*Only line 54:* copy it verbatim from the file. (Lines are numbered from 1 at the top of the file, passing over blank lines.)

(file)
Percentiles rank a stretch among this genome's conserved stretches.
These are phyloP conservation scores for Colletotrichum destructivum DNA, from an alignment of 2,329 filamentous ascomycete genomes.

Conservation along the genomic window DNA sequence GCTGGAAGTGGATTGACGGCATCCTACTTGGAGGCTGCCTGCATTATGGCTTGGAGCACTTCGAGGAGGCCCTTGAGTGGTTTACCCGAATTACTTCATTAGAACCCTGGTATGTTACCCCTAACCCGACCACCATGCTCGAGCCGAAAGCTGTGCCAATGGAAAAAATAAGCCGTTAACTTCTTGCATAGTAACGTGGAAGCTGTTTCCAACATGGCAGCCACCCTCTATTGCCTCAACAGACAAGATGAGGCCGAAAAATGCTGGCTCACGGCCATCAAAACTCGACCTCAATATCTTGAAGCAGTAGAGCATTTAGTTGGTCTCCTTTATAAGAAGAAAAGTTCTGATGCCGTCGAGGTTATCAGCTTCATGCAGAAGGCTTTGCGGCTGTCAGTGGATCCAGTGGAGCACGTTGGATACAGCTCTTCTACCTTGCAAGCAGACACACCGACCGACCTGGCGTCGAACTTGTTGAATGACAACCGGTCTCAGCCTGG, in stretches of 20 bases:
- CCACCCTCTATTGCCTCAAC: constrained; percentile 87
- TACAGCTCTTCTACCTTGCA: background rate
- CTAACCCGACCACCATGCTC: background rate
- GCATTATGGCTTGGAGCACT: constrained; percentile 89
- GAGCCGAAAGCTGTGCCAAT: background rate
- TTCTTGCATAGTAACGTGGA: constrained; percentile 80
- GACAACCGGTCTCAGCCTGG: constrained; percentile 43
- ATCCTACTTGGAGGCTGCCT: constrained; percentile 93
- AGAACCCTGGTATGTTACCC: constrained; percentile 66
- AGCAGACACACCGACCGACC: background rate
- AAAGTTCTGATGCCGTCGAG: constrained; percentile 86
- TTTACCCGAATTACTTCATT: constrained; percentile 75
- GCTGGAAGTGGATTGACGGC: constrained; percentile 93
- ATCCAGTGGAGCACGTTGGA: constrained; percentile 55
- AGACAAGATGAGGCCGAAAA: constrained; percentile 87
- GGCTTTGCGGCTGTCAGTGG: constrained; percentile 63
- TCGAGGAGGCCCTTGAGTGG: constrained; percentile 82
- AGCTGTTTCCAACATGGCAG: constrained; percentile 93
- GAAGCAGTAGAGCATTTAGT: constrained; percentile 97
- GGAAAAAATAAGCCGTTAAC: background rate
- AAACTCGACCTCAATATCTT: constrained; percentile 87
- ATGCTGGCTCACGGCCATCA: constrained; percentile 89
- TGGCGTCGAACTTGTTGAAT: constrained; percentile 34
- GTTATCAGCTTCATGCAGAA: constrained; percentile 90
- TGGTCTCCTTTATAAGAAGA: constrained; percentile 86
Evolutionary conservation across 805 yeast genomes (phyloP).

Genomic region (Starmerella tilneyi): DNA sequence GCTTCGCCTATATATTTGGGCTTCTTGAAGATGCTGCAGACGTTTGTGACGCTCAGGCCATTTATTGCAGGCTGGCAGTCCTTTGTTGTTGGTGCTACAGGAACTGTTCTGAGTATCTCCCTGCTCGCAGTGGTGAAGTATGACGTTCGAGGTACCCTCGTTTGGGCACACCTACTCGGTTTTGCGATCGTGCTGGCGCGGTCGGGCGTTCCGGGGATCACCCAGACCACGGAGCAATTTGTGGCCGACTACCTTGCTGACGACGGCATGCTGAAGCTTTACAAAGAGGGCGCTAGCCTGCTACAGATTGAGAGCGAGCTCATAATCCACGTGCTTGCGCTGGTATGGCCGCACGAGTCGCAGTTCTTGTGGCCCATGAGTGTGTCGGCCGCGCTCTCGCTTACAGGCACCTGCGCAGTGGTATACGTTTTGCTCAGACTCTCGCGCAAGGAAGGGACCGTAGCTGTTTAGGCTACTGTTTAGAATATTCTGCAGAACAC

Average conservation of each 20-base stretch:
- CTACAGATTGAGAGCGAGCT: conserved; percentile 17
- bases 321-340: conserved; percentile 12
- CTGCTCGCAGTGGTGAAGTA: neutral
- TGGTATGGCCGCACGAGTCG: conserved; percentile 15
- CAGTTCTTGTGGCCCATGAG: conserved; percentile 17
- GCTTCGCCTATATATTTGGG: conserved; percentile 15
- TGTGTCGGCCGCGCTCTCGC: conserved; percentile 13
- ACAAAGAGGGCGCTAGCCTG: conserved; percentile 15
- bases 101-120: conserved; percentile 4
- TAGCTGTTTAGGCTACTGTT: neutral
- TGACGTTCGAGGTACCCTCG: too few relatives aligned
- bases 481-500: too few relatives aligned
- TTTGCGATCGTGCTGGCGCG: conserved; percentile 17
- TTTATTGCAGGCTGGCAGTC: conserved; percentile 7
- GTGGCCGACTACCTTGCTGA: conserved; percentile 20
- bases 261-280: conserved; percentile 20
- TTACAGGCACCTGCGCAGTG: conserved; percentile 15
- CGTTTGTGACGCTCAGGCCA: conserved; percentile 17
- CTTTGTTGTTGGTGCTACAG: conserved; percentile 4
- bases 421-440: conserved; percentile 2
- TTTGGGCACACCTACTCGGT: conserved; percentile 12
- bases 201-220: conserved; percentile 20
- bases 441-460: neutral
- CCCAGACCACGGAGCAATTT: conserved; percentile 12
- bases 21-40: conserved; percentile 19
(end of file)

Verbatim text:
- bases 441-460: neutral